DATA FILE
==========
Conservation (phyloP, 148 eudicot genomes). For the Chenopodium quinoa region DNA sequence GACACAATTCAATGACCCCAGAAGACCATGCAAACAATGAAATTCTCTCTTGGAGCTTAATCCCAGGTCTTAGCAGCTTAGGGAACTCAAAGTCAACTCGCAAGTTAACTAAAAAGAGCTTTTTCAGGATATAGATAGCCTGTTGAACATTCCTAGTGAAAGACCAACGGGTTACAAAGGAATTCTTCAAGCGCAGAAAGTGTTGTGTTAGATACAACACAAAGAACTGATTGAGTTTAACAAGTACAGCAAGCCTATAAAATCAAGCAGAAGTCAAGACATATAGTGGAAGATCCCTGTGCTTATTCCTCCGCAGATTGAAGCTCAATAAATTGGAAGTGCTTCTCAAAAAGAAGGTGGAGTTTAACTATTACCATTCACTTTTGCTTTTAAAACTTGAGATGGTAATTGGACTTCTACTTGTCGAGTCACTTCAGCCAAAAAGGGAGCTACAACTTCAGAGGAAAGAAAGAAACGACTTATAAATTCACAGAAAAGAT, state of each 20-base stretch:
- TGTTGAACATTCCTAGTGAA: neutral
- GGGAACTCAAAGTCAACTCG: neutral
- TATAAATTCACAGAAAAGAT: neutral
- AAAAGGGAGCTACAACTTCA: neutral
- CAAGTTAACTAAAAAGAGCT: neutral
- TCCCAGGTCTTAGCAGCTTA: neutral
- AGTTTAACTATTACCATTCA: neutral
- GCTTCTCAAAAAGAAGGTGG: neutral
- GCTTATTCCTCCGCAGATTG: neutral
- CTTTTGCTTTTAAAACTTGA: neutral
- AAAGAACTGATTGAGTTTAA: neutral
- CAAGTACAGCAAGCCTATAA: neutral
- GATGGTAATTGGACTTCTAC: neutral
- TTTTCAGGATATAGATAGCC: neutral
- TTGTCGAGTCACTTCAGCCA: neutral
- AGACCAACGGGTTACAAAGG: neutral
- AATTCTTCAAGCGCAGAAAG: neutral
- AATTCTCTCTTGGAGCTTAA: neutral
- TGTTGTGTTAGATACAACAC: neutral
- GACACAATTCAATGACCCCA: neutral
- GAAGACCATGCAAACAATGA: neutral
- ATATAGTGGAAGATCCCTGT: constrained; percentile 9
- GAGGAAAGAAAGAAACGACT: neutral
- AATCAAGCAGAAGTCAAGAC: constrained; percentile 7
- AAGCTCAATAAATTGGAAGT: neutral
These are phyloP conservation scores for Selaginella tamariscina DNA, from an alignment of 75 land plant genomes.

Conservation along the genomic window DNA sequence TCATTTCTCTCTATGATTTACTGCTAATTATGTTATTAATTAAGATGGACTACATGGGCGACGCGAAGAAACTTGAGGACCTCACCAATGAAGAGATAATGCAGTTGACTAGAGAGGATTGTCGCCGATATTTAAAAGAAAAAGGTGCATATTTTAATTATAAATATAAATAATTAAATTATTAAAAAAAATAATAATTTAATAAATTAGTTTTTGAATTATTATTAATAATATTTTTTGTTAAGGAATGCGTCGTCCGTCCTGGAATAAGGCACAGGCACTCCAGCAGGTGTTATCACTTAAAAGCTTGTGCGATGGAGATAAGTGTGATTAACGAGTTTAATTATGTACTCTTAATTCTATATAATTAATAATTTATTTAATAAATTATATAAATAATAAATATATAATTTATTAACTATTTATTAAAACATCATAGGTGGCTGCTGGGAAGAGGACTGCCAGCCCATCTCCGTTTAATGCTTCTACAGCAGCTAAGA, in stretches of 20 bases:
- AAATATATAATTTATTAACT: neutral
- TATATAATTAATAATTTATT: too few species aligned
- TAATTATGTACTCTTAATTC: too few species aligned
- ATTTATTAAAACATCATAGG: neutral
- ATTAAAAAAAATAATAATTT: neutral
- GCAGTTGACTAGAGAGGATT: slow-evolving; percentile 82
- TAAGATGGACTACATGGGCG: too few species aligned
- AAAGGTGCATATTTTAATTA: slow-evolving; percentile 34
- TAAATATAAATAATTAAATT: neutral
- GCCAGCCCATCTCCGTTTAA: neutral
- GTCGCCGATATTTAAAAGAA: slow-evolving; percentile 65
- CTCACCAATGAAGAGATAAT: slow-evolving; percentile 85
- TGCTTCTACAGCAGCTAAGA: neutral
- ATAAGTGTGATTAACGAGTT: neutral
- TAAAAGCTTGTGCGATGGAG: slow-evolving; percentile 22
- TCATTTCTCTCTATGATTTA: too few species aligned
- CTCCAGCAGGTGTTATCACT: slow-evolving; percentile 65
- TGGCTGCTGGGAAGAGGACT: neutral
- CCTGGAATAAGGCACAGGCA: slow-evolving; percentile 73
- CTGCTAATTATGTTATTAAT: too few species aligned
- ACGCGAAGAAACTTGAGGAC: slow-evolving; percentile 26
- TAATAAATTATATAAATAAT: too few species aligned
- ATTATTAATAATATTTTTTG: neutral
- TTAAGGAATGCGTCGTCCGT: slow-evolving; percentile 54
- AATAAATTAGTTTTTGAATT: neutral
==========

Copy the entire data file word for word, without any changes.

Conservation (phyloP, 148 eudicot genomes). For the Chenopodium quinoa region DNA sequence GACACAATTCAATGACCCCAGAAGACCATGCAAACAATGAAATTCTCTCTTGGAGCTTAATCCCAGGTCTTAGCAGCTTAGGGAACTCAAAGTCAACTCGCAAGTTAACTAAAAAGAGCTTTTTCAGGATATAGATAGCCTGTTGAACATTCCTAGTGAAAGACCAACGGGTTACAAAGGAATTCTTCAAGCGCAGAAAGTGTTGTGTTAGATACAACACAAAGAACTGATTGAGTTTAACAAGTACAGCAAGCCTATAAAATCAAGCAGAAGTCAAGACATATAGTGGAAGATCCCTGTGCTTATTCCTCCGCAGATTGAAGCTCAATAAATTGGAAGTGCTTCTCAAAAAGAAGGTGGAGTTTAACTATTACCATTCACTTTTGCTTTTAAAACTTGAGATGGTAATTGGACTTCTACTTGTCGAGTCACTTCAGCCAAAAAGGGAGCTACAACTTCAGAGGAAAGAAAGAAACGACTTATAAATTCACAGAAAAGAT, state of each 20-base stretch:
- TGTTGAACATTCCTAGTGAA: neutral
- GGGAACTCAAAGTCAACTCG: neutral
- TATAAATTCACAGAAAAGAT: neutral
- AAAAGGGAGCTACAACTTCA: neutral
- CAAGTTAACTAAAAAGAGCT: neutral
- TCCCAGGTCTTAGCAGCTTA: neutral
- AGTTTAACTATTACCATTCA: neutral
- GCTTCTCAAAAAGAAGGTGG: neutral
- GCTTATTCCTCCGCAGATTG: neutral
- CTTTTGCTTTTAAAACTTGA: neutral
- AAAGAACTGATTGAGTTTAA: neutral
- CAAGTACAGCAAGCCTATAA: neutral
- GATGGTAATTGGACTTCTAC: neutral
- TTTTCAGGATATAGATAGCC: neutral
- TTGTCGAGTCACTTCAGCCA: neutral
- AGACCAACGGGTTACAAAGG: neutral
- AATTCTTCAAGCGCAGAAAG: neutral
- AATTCTCTCTTGGAGCTTAA: neutral
- TGTTGTGTTAGATACAACAC: neutral
- GACACAATTCAATGACCCCA: neutral
- GAAGACCATGCAAACAATGA: neutral
- ATATAGTGGAAGATCCCTGT: constrained; percentile 9
- GAGGAAAGAAAGAAACGACT: neutral
- AATCAAGCAGAAGTCAAGAC: constrained; percentile 7
- AAGCTCAATAAATTGGAAGT: neutral
These are phyloP conservation scores for Selaginella tamariscina DNA, from an alignment of 75 land plant genomes.

Conservation along the genomic window DNA sequence TCATTTCTCTCTATGATTTACTGCTAATTATGTTATTAATTAAGATGGACTACATGGGCGACGCGAAGAAACTTGAGGACCTCACCAATGAAGAGATAATGCAGTTGACTAGAGAGGATTGTCGCCGATATTTAAAAGAAAAAGGTGCATATTTTAATTATAAATATAAATAATTAAATTATTAAAAAAAATAATAATTTAATAAATTAGTTTTTGAATTATTATTAATAATATTTTTTGTTAAGGAATGCGTCGTCCGTCCTGGAATAAGGCACAGGCACTCCAGCAGGTGTTATCACTTAAAAGCTTGTGCGATGGAGATAAGTGTGATTAACGAGTTTAATTATGTACTCTTAATTCTATATAATTAATAATTTATTTAATAAATTATATAAATAATAAATATATAATTTATTAACTATTTATTAAAACATCATAGGTGGCTGCTGGGAAGAGGACTGCCAGCCCATCTCCGTTTAATGCTTCTACAGCAGCTAAGA, in stretches of 20 bases:
- AAATATATAATTTATTAACT: neutral
- TATATAATTAATAATTTATT: too few species aligned
- TAATTATGTACTCTTAATTC: too few species aligned
- ATTTATTAAAACATCATAGG: neutral
- ATTAAAAAAAATAATAATTT: neutral
- GCAGTTGACTAGAGAGGATT: slow-evolving; percentile 82
- TAAGATGGACTACATGGGCG: too few species aligned
- AAAGGTGCATATTTTAATTA: slow-evolving; percentile 34
- TAAATATAAATAATTAAATT: neutral
- GCCAGCCCATCTCCGTTTAA: neutral
- GTCGCCGATATTTAAAAGAA: slow-evolving; percentile 65
- CTCACCAATGAAGAGATAAT: slow-evolving; percentile 85
- TGCTTCTACAGCAGCTAAGA: neutral
- ATAAGTGTGATTAACGAGTT: neutral
- TAAAAGCTTGTGCGATGGAG: slow-evolving; percentile 22
- TCATTTCTCTCTATGATTTA: too few species aligned
- CTCCAGCAGGTGTTATCACT: slow-evolving; percentile 65
- TGGCTGCTGGGAAGAGGACT: neutral
- CCTGGAATAAGGCACAGGCA: slow-evolving; percentile 73
- CTGCTAATTATGTTATTAAT: too few species aligned
- ACGCGAAGAAACTTGAGGAC: slow-evolving; percentile 26
- TAATAAATTATATAAATAAT: too few species aligned
- ATTATTAATAATATTTTTTG: neutral
- TTAAGGAATGCGTCGTCCGT: slow-evolving; percentile 54
- AATAAATTAGTTTTTGAATT: neutral